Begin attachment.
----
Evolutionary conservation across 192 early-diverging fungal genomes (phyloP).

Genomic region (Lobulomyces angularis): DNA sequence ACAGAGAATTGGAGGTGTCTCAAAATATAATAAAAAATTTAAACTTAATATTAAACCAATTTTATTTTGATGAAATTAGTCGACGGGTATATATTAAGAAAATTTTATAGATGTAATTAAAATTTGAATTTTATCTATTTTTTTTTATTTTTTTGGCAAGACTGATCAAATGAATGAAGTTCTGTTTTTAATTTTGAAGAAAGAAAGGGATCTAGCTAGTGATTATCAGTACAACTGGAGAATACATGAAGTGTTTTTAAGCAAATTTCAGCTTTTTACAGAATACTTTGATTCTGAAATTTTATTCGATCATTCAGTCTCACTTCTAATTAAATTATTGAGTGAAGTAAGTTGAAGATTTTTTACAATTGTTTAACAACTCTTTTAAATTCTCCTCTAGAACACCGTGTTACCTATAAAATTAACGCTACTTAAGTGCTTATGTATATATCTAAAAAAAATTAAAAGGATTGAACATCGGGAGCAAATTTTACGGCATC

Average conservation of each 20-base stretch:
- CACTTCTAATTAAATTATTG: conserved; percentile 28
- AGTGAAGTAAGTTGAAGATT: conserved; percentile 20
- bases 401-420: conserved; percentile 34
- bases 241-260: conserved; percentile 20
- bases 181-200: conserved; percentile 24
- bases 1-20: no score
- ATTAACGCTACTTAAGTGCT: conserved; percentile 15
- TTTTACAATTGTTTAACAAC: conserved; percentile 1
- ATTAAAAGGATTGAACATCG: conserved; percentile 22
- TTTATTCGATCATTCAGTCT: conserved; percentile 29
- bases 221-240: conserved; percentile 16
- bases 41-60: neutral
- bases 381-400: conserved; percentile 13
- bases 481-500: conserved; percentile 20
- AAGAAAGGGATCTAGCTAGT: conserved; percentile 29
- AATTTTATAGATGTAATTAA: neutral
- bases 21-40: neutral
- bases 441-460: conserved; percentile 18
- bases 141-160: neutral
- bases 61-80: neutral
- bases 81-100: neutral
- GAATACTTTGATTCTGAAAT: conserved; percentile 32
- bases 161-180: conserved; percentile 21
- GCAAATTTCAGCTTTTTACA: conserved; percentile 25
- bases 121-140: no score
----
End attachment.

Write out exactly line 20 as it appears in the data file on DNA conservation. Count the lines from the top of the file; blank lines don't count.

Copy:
- bases 21-40: neutral